Exubera Getting More Review

The FDA tells Pfizer it will need three more months to review the inhaled insulin application.
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Pfizer

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said Friday that the Food and Drug Administration will need an extra three months to review its application for the inhaled insulin Exubera.

No explanation was given by Pfizer or its marketing partner

Sanofi-Aventis

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.

The agency needs more time to review "additional technical chemistry data" from the companies. Pfizer and Sanofi-Aventis said they will "continue to work closely with the FDA so that this important medicine can be made available for patients."

Exubera is one of several inhaled insulin products in development, and it's far ahead of competitors in the regulatory review process. The FDA had been expected to act today.

Shares of both companies weren't affected. Pfizer's stock was up 16 cents to $21.26, while Sanofi-Aventis' stock was up 1 cent to $39.54.

However, shares of

Nektar Therapeutics

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, the company that developed the inhalation technology, dropped 45 cents, or 3.1%, to $14.31 in heavy trading. The stock dipped as low as $13.63.

"This appears to be a minor delay, with approval likely delayed to the end of January 2006," according to a research note from Sagient Research Systems of San Diego, whose BioMedTracker report analyzes biotechnology issues. "We continue to believe that the FDA will accept the advisory committee recommendations to approve Exubera for patients without underlying lung abnormalities."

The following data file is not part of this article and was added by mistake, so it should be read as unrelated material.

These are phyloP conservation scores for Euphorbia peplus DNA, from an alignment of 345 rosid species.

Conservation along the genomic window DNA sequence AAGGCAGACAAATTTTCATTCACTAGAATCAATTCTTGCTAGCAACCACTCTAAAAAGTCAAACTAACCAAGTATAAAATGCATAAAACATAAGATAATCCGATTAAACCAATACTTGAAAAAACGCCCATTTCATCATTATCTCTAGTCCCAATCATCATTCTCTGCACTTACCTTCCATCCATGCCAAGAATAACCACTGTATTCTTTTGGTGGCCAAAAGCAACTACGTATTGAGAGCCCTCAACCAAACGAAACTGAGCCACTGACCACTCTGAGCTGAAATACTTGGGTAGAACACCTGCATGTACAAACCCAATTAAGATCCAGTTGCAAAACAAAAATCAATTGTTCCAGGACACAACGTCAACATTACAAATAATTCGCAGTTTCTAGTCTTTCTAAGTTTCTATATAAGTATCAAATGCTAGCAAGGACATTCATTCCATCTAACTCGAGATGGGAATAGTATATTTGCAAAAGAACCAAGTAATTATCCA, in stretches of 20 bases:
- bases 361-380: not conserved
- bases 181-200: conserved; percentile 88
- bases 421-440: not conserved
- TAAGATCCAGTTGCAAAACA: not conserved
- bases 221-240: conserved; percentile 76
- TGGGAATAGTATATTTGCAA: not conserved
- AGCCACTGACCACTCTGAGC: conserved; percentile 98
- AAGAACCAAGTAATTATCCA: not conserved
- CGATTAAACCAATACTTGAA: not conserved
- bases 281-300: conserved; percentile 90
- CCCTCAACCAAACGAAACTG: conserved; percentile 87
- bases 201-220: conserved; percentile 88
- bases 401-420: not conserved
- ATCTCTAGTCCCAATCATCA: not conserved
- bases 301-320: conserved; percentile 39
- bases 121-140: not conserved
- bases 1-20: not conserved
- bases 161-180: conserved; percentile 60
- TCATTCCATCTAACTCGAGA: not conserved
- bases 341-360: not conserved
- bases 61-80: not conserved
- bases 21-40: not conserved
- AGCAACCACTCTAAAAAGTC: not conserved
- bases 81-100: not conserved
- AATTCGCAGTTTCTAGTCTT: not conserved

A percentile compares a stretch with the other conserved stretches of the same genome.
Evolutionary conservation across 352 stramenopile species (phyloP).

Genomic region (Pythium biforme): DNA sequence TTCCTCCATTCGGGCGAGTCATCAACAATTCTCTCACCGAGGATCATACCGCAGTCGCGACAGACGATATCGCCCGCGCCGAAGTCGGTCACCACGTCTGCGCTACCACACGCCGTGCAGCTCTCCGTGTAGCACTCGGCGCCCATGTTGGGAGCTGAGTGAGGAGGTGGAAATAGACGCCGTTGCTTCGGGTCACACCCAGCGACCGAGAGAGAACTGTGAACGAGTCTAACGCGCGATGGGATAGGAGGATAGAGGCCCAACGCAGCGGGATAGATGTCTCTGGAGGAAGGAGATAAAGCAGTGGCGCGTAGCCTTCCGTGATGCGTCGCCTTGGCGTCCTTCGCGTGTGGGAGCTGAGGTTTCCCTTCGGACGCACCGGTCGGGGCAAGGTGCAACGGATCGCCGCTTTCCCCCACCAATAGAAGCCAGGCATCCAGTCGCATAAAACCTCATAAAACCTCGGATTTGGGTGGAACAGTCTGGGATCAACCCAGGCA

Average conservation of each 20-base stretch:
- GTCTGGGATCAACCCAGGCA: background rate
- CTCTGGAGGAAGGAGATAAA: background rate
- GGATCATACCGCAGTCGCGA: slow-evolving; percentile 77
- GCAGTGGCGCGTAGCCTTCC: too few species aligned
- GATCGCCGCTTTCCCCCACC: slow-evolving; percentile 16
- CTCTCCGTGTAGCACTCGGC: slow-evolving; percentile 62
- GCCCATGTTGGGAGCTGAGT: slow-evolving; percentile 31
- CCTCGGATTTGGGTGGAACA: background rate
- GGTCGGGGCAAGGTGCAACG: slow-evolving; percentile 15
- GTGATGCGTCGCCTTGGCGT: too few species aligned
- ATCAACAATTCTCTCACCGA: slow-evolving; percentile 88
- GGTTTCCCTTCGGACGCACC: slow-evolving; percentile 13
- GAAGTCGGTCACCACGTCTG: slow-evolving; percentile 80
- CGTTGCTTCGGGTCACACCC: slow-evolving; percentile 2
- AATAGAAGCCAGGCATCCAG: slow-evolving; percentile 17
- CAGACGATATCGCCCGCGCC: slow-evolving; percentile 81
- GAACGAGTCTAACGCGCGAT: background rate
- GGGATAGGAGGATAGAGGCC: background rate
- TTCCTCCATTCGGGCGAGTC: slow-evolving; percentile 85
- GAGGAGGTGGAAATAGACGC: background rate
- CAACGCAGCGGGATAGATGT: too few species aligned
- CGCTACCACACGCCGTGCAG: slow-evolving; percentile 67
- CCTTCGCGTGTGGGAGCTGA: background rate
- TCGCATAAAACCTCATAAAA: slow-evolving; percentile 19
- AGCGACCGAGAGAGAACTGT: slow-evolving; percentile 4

Last month, an FDA advisory committee

recommended approval of Exubera for treating adults with type 1 and type 2 diabetes. Type 1 diabetes is caused by the body's inability to produce insulin, the protein hormone that helps turn sugar into fuel for the body's cells. Type 2 diabetes, which is much more common, is caused by cells ignoring insulin or the body's failure to produce enough insulin.

The advisory panel vote was 7-2. Although the FDA isn't bound by panels' recommendations, it usually follows their advice.

Exubera is being presented as equally effective as injectable insulin, but more convenient. "By allowing insulin to be inhaled, Exubera could help dramatically reduce the insulin-initiation hurdles that result from fear of injections and therefore keep millions of patients from attaining appropriate control of their glucose levels," Pfizer says.

The company says up to half of patients with type 2 diabetes who require insulin treatment decline it. Research shows that patients are three times more likely to follow a course of insulin treatment when an inhaled option is available, Pfizer says. But when the cost of inhaled insulin is added to the equation, skeptics say the convenience issue may be overstated.

Another concern is how Exubera and other inhaled insulin products will affect the lungs. The American Diabetes Association notes that "you have to inhale a lot of insulin to get the amount your body needs. That's because only a small percentage of the inhaled insulin actually reaches the bloodstream and lowers blood glucose."

The association adds that although short-term studies say inhaled insulin is safe, "the long-term safety remains a question." The advisory committee said people with lung disease shouldn't use Exubera. Pfizer says it will conduct a long-term study to assess Exubera's effect on lung function.